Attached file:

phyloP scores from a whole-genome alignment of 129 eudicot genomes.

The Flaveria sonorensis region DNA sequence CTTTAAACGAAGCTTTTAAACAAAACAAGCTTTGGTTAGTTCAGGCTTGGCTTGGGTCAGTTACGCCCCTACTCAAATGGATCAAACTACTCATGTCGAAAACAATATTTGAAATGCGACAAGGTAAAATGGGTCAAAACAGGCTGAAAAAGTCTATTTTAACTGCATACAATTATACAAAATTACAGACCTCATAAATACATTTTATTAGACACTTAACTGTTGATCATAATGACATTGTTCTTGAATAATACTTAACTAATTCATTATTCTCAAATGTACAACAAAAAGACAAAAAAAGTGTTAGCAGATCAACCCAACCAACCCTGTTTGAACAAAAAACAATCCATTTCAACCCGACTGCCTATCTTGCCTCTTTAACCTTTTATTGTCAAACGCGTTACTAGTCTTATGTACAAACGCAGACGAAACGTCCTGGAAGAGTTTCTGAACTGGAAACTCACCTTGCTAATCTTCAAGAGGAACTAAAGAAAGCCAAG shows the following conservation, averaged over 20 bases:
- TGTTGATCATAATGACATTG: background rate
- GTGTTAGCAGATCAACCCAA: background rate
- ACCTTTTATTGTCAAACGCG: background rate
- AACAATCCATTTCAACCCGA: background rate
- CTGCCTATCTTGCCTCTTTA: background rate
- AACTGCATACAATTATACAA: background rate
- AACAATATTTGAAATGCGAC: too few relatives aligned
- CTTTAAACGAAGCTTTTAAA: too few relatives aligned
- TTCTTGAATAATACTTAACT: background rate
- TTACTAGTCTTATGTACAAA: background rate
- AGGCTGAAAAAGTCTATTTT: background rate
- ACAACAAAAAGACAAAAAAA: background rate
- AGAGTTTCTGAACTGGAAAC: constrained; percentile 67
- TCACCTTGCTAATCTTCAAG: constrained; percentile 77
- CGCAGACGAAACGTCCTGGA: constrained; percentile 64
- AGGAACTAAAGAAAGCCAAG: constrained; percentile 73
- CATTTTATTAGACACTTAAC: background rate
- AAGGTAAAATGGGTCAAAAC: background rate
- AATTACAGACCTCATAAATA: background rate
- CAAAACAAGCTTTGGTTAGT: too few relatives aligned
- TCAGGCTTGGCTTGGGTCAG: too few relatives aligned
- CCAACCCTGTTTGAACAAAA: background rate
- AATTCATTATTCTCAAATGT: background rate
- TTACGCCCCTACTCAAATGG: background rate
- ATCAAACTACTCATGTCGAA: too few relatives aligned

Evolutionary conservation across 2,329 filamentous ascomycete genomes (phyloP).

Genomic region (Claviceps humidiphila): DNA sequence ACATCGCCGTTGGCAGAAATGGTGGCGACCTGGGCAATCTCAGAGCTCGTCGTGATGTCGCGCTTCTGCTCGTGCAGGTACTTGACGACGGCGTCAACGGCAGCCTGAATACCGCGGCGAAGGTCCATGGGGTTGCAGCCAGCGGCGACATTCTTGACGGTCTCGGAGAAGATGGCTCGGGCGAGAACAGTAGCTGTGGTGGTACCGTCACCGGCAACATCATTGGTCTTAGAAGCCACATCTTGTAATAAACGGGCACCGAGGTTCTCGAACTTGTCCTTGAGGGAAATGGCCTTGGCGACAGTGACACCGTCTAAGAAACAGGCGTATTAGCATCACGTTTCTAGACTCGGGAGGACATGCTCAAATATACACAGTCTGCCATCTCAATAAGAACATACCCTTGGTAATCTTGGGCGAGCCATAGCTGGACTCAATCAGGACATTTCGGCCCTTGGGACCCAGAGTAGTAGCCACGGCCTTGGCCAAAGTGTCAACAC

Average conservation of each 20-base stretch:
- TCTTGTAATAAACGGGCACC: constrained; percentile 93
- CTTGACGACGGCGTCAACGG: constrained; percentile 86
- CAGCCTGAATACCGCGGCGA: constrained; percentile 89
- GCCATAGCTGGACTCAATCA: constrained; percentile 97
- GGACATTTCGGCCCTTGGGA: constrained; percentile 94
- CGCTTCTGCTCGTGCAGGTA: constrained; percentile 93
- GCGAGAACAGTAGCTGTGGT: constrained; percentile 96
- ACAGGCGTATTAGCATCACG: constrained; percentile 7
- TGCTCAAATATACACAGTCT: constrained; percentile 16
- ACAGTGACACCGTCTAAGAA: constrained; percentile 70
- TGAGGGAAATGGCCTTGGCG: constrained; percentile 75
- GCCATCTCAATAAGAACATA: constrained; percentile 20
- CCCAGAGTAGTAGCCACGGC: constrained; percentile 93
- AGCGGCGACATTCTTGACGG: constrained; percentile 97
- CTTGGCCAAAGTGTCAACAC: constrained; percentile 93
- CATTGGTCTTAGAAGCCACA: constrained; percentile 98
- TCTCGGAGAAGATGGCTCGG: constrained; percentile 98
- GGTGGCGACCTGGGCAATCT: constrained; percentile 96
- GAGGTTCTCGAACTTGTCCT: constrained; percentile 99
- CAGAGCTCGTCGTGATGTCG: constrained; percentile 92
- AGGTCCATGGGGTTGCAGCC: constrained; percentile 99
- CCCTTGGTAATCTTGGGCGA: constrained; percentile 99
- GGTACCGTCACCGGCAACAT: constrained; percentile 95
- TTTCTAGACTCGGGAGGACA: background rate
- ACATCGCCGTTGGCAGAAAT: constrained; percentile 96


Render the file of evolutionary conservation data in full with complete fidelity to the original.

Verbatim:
phyloP scores from a whole-genome alignment of 129 eudicot genomes.

The Flaveria sonorensis region DNA sequence CTTTAAACGAAGCTTTTAAACAAAACAAGCTTTGGTTAGTTCAGGCTTGGCTTGGGTCAGTTACGCCCCTACTCAAATGGATCAAACTACTCATGTCGAAAACAATATTTGAAATGCGACAAGGTAAAATGGGTCAAAACAGGCTGAAAAAGTCTATTTTAACTGCATACAATTATACAAAATTACAGACCTCATAAATACATTTTATTAGACACTTAACTGTTGATCATAATGACATTGTTCTTGAATAATACTTAACTAATTCATTATTCTCAAATGTACAACAAAAAGACAAAAAAAGTGTTAGCAGATCAACCCAACCAACCCTGTTTGAACAAAAAACAATCCATTTCAACCCGACTGCCTATCTTGCCTCTTTAACCTTTTATTGTCAAACGCGTTACTAGTCTTATGTACAAACGCAGACGAAACGTCCTGGAAGAGTTTCTGAACTGGAAACTCACCTTGCTAATCTTCAAGAGGAACTAAAGAAAGCCAAG shows the following conservation, averaged over 20 bases:
- TGTTGATCATAATGACATTG: background rate
- GTGTTAGCAGATCAACCCAA: background rate
- ACCTTTTATTGTCAAACGCG: background rate
- AACAATCCATTTCAACCCGA: background rate
- CTGCCTATCTTGCCTCTTTA: background rate
- AACTGCATACAATTATACAA: background rate
- AACAATATTTGAAATGCGAC: too few relatives aligned
- CTTTAAACGAAGCTTTTAAA: too few relatives aligned
- TTCTTGAATAATACTTAACT: background rate
- TTACTAGTCTTATGTACAAA: background rate
- AGGCTGAAAAAGTCTATTTT: background rate
- ACAACAAAAAGACAAAAAAA: background rate
- AGAGTTTCTGAACTGGAAAC: constrained; percentile 67
- TCACCTTGCTAATCTTCAAG: constrained; percentile 77
- CGCAGACGAAACGTCCTGGA: constrained; percentile 64
- AGGAACTAAAGAAAGCCAAG: constrained; percentile 73
- CATTTTATTAGACACTTAAC: background rate
- AAGGTAAAATGGGTCAAAAC: background rate
- AATTACAGACCTCATAAATA: background rate
- CAAAACAAGCTTTGGTTAGT: too few relatives aligned
- TCAGGCTTGGCTTGGGTCAG: too few relatives aligned
- CCAACCCTGTTTGAACAAAA: background rate
- AATTCATTATTCTCAAATGT: background rate
- TTACGCCCCTACTCAAATGG: background rate
- ATCAAACTACTCATGTCGAA: too few relatives aligned

Evolutionary conservation across 2,329 filamentous ascomycete genomes (phyloP).

Genomic region (Claviceps humidiphila): DNA sequence ACATCGCCGTTGGCAGAAATGGTGGCGACCTGGGCAATCTCAGAGCTCGTCGTGATGTCGCGCTTCTGCTCGTGCAGGTACTTGACGACGGCGTCAACGGCAGCCTGAATACCGCGGCGAAGGTCCATGGGGTTGCAGCCAGCGGCGACATTCTTGACGGTCTCGGAGAAGATGGCTCGGGCGAGAACAGTAGCTGTGGTGGTACCGTCACCGGCAACATCATTGGTCTTAGAAGCCACATCTTGTAATAAACGGGCACCGAGGTTCTCGAACTTGTCCTTGAGGGAAATGGCCTTGGCGACAGTGACACCGTCTAAGAAACAGGCGTATTAGCATCACGTTTCTAGACTCGGGAGGACATGCTCAAATATACACAGTCTGCCATCTCAATAAGAACATACCCTTGGTAATCTTGGGCGAGCCATAGCTGGACTCAATCAGGACATTTCGGCCCTTGGGACCCAGAGTAGTAGCCACGGCCTTGGCCAAAGTGTCAACAC

Average conservation of each 20-base stretch:
- TCTTGTAATAAACGGGCACC: constrained; percentile 93
- CTTGACGACGGCGTCAACGG: constrained; percentile 86
- CAGCCTGAATACCGCGGCGA: constrained; percentile 89
- GCCATAGCTGGACTCAATCA: constrained; percentile 97
- GGACATTTCGGCCCTTGGGA: constrained; percentile 94
- CGCTTCTGCTCGTGCAGGTA: constrained; percentile 93
- GCGAGAACAGTAGCTGTGGT: constrained; percentile 96
- ACAGGCGTATTAGCATCACG: constrained; percentile 7
- TGCTCAAATATACACAGTCT: constrained; percentile 16
- ACAGTGACACCGTCTAAGAA: constrained; percentile 70
- TGAGGGAAATGGCCTTGGCG: constrained; percentile 75
- GCCATCTCAATAAGAACATA: constrained; percentile 20
- CCCAGAGTAGTAGCCACGGC: constrained; percentile 93
- AGCGGCGACATTCTTGACGG: constrained; percentile 97
- CTTGGCCAAAGTGTCAACAC: constrained; percentile 93
- CATTGGTCTTAGAAGCCACA: constrained; percentile 98
- TCTCGGAGAAGATGGCTCGG: constrained; percentile 98
- GGTGGCGACCTGGGCAATCT: constrained; percentile 96
- GAGGTTCTCGAACTTGTCCT: constrained; percentile 99
- CAGAGCTCGTCGTGATGTCG: constrained; percentile 92
- AGGTCCATGGGGTTGCAGCC: constrained; percentile 99
- CCCTTGGTAATCTTGGGCGA: constrained; percentile 99
- GGTACCGTCACCGGCAACAT: constrained; percentile 95
- TTTCTAGACTCGGGAGGACA: background rate
- ACATCGCCGTTGGCAGAAAT: constrained; percentile 96